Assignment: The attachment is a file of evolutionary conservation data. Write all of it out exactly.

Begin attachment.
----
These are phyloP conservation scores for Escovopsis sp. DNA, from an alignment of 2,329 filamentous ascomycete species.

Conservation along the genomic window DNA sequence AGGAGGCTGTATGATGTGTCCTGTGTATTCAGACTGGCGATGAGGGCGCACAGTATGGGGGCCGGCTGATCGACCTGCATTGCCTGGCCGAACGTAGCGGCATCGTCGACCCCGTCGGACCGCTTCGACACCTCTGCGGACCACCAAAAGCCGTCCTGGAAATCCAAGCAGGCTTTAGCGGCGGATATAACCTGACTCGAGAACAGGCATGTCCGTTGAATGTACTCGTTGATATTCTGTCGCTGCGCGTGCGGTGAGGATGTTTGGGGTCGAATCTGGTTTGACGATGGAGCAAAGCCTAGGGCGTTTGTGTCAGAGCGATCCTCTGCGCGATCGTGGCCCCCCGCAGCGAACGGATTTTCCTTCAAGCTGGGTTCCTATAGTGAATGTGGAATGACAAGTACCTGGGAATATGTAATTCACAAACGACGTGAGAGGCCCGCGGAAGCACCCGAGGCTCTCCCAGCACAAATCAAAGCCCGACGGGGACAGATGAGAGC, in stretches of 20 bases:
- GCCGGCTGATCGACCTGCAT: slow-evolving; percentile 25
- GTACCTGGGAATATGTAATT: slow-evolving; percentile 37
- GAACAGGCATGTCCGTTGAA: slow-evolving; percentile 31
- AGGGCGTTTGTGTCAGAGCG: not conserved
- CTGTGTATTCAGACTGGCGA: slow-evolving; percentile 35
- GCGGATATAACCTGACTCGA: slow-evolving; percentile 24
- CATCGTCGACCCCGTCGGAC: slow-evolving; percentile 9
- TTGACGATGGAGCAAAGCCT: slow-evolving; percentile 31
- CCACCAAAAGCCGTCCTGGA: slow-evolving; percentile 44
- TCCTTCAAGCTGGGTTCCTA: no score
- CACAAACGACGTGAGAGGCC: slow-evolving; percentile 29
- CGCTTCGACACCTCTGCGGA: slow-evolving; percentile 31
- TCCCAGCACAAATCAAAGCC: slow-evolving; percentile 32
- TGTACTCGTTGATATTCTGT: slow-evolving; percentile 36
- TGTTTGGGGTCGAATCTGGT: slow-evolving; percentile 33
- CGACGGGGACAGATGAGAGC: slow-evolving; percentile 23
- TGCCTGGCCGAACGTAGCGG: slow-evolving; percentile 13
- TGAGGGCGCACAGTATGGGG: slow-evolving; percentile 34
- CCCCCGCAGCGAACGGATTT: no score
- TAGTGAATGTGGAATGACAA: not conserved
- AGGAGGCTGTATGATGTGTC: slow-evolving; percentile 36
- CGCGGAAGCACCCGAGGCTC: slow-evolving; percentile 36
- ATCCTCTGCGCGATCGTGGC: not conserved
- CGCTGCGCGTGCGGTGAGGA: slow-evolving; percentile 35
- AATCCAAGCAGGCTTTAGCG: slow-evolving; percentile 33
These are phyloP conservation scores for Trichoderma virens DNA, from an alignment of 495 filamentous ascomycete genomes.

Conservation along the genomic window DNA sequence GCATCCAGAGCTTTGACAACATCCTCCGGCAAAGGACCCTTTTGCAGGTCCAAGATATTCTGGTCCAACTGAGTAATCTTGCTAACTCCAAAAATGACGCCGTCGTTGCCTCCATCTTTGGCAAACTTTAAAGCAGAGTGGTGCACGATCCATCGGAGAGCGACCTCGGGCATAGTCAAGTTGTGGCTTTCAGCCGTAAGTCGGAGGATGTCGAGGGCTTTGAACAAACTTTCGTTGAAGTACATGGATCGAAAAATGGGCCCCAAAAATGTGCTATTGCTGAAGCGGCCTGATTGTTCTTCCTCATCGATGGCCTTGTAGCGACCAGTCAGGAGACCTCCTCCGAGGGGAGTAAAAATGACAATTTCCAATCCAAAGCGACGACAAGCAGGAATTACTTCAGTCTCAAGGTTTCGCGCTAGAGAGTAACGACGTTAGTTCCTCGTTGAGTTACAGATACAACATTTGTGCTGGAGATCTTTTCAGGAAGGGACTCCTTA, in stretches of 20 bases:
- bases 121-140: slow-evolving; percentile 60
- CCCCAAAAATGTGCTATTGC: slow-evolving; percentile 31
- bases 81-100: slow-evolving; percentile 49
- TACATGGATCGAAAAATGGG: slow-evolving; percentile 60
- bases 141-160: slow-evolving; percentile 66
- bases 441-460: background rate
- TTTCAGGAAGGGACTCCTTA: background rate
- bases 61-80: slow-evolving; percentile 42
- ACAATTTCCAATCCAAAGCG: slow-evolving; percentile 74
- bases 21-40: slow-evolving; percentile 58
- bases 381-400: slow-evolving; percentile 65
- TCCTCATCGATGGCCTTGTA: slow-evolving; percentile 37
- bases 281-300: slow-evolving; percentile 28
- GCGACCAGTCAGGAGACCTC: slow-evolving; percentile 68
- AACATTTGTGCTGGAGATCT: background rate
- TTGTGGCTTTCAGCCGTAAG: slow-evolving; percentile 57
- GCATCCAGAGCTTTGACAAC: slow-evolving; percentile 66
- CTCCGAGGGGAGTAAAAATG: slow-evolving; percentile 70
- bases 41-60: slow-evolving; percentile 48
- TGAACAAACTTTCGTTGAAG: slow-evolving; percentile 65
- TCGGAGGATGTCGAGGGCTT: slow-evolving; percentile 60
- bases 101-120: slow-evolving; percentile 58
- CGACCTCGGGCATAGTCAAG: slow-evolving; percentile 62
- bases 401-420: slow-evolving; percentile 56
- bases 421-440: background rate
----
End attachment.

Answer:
These are phyloP conservation scores for Escovopsis sp. DNA, from an alignment of 2,329 filamentous ascomycete species.

Conservation along the genomic window DNA sequence AGGAGGCTGTATGATGTGTCCTGTGTATTCAGACTGGCGATGAGGGCGCACAGTATGGGGGCCGGCTGATCGACCTGCATTGCCTGGCCGAACGTAGCGGCATCGTCGACCCCGTCGGACCGCTTCGACACCTCTGCGGACCACCAAAAGCCGTCCTGGAAATCCAAGCAGGCTTTAGCGGCGGATATAACCTGACTCGAGAACAGGCATGTCCGTTGAATGTACTCGTTGATATTCTGTCGCTGCGCGTGCGGTGAGGATGTTTGGGGTCGAATCTGGTTTGACGATGGAGCAAAGCCTAGGGCGTTTGTGTCAGAGCGATCCTCTGCGCGATCGTGGCCCCCCGCAGCGAACGGATTTTCCTTCAAGCTGGGTTCCTATAGTGAATGTGGAATGACAAGTACCTGGGAATATGTAATTCACAAACGACGTGAGAGGCCCGCGGAAGCACCCGAGGCTCTCCCAGCACAAATCAAAGCCCGACGGGGACAGATGAGAGC, in stretches of 20 bases:
- GCCGGCTGATCGACCTGCAT: slow-evolving; percentile 25
- GTACCTGGGAATATGTAATT: slow-evolving; percentile 37
- GAACAGGCATGTCCGTTGAA: slow-evolving; percentile 31
- AGGGCGTTTGTGTCAGAGCG: not conserved
- CTGTGTATTCAGACTGGCGA: slow-evolving; percentile 35
- GCGGATATAACCTGACTCGA: slow-evolving; percentile 24
- CATCGTCGACCCCGTCGGAC: slow-evolving; percentile 9
- TTGACGATGGAGCAAAGCCT: slow-evolving; percentile 31
- CCACCAAAAGCCGTCCTGGA: slow-evolving; percentile 44
- TCCTTCAAGCTGGGTTCCTA: no score
- CACAAACGACGTGAGAGGCC: slow-evolving; percentile 29
- CGCTTCGACACCTCTGCGGA: slow-evolving; percentile 31
- TCCCAGCACAAATCAAAGCC: slow-evolving; percentile 32
- TGTACTCGTTGATATTCTGT: slow-evolving; percentile 36
- TGTTTGGGGTCGAATCTGGT: slow-evolving; percentile 33
- CGACGGGGACAGATGAGAGC: slow-evolving; percentile 23
- TGCCTGGCCGAACGTAGCGG: slow-evolving; percentile 13
- TGAGGGCGCACAGTATGGGG: slow-evolving; percentile 34
- CCCCCGCAGCGAACGGATTT: no score
- TAGTGAATGTGGAATGACAA: not conserved
- AGGAGGCTGTATGATGTGTC: slow-evolving; percentile 36
- CGCGGAAGCACCCGAGGCTC: slow-evolving; percentile 36
- ATCCTCTGCGCGATCGTGGC: not conserved
- CGCTGCGCGTGCGGTGAGGA: slow-evolving; percentile 35
- AATCCAAGCAGGCTTTAGCG: slow-evolving; percentile 33
These are phyloP conservation scores for Trichoderma virens DNA, from an alignment of 495 filamentous ascomycete genomes.

Conservation along the genomic window DNA sequence GCATCCAGAGCTTTGACAACATCCTCCGGCAAAGGACCCTTTTGCAGGTCCAAGATATTCTGGTCCAACTGAGTAATCTTGCTAACTCCAAAAATGACGCCGTCGTTGCCTCCATCTTTGGCAAACTTTAAAGCAGAGTGGTGCACGATCCATCGGAGAGCGACCTCGGGCATAGTCAAGTTGTGGCTTTCAGCCGTAAGTCGGAGGATGTCGAGGGCTTTGAACAAACTTTCGTTGAAGTACATGGATCGAAAAATGGGCCCCAAAAATGTGCTATTGCTGAAGCGGCCTGATTGTTCTTCCTCATCGATGGCCTTGTAGCGACCAGTCAGGAGACCTCCTCCGAGGGGAGTAAAAATGACAATTTCCAATCCAAAGCGACGACAAGCAGGAATTACTTCAGTCTCAAGGTTTCGCGCTAGAGAGTAACGACGTTAGTTCCTCGTTGAGTTACAGATACAACATTTGTGCTGGAGATCTTTTCAGGAAGGGACTCCTTA, in stretches of 20 bases:
- bases 121-140: slow-evolving; percentile 60
- CCCCAAAAATGTGCTATTGC: slow-evolving; percentile 31
- bases 81-100: slow-evolving; percentile 49
- TACATGGATCGAAAAATGGG: slow-evolving; percentile 60
- bases 141-160: slow-evolving; percentile 66
- bases 441-460: background rate
- TTTCAGGAAGGGACTCCTTA: background rate
- bases 61-80: slow-evolving; percentile 42
- ACAATTTCCAATCCAAAGCG: slow-evolving; percentile 74
- bases 21-40: slow-evolving; percentile 58
- bases 381-400: slow-evolving; percentile 65
- TCCTCATCGATGGCCTTGTA: slow-evolving; percentile 37
- bases 281-300: slow-evolving; percentile 28
- GCGACCAGTCAGGAGACCTC: slow-evolving; percentile 68
- AACATTTGTGCTGGAGATCT: background rate
- TTGTGGCTTTCAGCCGTAAG: slow-evolving; percentile 57
- GCATCCAGAGCTTTGACAAC: slow-evolving; percentile 66
- CTCCGAGGGGAGTAAAAATG: slow-evolving; percentile 70
- bases 41-60: slow-evolving; percentile 48
- TGAACAAACTTTCGTTGAAG: slow-evolving; percentile 65
- TCGGAGGATGTCGAGGGCTT: slow-evolving; percentile 60
- bases 101-120: slow-evolving; percentile 58
- CGACCTCGGGCATAGTCAAG: slow-evolving; percentile 62
- bases 401-420: slow-evolving; percentile 56
- bases 421-440: background rate